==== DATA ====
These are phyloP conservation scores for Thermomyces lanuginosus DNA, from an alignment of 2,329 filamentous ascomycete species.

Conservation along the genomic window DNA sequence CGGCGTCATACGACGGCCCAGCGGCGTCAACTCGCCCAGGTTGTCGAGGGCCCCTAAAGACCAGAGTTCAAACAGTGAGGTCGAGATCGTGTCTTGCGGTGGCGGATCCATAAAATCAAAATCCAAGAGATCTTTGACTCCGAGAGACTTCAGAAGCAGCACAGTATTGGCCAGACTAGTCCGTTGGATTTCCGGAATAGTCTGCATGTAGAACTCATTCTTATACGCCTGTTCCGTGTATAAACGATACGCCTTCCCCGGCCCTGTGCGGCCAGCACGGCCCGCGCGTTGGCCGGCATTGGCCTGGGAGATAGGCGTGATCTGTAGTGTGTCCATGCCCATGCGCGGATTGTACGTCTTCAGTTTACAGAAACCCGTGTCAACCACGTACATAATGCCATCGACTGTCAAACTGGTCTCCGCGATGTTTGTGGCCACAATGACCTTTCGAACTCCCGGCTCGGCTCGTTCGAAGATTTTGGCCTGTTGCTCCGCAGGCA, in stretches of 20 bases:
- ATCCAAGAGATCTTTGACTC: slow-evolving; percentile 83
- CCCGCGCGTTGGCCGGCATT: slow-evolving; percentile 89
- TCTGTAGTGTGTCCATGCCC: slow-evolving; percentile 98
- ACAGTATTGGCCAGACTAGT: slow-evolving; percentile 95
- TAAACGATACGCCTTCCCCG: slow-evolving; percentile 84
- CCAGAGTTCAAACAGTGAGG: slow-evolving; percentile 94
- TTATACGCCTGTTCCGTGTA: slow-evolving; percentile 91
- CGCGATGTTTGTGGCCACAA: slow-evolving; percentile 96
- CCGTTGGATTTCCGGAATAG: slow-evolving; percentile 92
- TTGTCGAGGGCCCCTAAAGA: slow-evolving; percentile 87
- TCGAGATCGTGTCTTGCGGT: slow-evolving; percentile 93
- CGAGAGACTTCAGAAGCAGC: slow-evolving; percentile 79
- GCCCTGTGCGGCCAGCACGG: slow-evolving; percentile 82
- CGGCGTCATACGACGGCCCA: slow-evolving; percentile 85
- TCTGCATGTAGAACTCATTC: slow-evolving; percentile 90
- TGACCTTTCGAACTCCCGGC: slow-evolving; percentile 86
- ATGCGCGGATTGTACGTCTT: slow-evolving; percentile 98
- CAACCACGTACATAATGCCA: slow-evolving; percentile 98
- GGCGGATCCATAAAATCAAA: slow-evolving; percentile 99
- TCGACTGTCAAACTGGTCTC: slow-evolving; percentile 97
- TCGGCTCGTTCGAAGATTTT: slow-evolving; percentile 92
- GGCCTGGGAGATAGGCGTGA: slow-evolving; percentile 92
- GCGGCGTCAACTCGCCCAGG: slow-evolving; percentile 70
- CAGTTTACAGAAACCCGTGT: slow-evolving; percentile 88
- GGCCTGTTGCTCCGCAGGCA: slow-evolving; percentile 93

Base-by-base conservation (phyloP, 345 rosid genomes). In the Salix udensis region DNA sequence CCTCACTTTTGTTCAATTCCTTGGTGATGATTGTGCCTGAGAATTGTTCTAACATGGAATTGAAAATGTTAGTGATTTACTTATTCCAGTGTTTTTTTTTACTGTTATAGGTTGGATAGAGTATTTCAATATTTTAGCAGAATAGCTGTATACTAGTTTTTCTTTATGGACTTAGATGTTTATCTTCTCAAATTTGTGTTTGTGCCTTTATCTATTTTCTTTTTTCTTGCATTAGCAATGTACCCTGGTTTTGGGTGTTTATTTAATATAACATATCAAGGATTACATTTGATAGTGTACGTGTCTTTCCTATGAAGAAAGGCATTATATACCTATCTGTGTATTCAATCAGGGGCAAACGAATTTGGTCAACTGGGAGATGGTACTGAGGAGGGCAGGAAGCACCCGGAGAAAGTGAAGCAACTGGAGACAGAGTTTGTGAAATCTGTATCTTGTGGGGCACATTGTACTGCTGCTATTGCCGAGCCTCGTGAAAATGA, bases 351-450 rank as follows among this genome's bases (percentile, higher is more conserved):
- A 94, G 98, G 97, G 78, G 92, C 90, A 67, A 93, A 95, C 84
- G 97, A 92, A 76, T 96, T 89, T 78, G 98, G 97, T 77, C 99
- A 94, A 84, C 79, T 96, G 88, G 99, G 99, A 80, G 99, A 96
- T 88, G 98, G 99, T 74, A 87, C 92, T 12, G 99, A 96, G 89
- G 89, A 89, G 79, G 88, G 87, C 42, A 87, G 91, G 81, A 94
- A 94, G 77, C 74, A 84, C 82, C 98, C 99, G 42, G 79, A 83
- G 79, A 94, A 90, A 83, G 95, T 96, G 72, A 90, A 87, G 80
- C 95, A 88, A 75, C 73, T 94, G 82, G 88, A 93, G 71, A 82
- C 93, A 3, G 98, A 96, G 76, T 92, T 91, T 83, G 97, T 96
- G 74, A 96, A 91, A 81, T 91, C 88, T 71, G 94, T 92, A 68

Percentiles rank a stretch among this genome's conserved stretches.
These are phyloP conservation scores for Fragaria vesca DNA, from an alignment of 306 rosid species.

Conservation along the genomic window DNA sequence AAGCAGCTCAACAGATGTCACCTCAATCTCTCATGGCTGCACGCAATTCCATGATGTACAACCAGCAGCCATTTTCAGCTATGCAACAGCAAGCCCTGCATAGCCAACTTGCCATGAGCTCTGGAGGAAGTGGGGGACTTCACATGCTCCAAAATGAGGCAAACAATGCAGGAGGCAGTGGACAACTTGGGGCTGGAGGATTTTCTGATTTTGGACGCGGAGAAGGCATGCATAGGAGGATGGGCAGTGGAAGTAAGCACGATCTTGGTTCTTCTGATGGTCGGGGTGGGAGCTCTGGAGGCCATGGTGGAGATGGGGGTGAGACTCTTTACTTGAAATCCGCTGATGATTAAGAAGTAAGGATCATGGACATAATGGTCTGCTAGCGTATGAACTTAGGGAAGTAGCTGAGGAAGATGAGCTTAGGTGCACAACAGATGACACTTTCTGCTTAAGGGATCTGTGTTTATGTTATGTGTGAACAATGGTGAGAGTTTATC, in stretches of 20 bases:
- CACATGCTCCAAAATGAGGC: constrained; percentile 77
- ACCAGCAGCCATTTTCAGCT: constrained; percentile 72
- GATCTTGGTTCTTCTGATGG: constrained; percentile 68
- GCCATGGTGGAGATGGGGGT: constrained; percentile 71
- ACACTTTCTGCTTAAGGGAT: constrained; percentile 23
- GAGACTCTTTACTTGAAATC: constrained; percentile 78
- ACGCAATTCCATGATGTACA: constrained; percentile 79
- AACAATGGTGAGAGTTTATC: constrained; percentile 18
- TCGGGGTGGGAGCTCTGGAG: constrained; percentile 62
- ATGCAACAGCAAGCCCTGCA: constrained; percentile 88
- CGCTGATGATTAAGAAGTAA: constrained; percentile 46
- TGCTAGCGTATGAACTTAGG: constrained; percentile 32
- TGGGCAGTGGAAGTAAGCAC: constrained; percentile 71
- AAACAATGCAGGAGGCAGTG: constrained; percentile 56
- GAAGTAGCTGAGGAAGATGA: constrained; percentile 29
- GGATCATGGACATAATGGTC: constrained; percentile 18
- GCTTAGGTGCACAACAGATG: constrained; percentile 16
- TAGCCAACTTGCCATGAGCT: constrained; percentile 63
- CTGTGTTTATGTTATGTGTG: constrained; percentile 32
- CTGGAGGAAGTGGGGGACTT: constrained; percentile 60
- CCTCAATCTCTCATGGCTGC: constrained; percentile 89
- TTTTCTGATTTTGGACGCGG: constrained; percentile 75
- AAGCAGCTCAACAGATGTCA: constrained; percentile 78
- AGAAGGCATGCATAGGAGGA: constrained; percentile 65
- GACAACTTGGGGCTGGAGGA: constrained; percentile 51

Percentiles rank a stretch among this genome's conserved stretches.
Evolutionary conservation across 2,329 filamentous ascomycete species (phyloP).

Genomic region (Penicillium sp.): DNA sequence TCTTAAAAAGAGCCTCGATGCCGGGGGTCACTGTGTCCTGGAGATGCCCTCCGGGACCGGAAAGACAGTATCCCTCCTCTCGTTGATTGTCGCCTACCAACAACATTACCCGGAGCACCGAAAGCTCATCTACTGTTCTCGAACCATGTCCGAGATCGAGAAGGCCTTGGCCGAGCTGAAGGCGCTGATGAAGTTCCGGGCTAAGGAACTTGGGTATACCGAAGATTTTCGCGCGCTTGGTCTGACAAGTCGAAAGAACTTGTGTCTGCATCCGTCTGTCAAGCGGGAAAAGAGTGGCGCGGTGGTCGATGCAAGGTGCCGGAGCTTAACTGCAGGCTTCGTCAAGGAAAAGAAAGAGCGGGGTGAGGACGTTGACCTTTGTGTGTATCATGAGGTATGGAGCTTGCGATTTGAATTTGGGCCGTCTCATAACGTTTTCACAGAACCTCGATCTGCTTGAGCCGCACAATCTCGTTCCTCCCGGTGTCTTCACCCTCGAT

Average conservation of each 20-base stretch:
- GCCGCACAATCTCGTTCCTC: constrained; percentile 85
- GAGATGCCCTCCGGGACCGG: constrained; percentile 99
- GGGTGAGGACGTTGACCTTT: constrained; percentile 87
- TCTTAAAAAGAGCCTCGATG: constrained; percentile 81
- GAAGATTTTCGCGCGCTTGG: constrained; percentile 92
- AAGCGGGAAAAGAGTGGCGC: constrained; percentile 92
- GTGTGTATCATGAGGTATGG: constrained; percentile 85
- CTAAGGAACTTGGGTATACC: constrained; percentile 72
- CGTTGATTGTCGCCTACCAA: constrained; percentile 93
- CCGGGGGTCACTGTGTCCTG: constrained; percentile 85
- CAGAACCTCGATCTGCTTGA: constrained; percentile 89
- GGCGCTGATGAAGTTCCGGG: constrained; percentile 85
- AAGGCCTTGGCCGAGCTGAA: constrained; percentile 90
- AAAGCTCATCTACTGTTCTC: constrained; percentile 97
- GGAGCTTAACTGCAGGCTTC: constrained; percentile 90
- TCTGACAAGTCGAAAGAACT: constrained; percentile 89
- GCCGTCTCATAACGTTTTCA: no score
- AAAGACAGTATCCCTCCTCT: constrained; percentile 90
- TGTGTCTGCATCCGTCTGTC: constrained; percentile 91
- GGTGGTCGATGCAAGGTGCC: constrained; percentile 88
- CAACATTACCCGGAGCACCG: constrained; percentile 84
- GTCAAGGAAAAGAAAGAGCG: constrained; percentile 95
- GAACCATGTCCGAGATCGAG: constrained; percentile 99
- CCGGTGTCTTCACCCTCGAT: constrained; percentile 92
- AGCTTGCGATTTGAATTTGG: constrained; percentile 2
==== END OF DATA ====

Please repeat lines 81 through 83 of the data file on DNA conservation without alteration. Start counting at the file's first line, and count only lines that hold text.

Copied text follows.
- CAGAACCTCGATCTGCTTGA: constrained; percentile 89
- GGCGCTGATGAAGTTCCGGG: constrained; percentile 85
- AAGGCCTTGGCCGAGCTGAA: constrained; percentile 90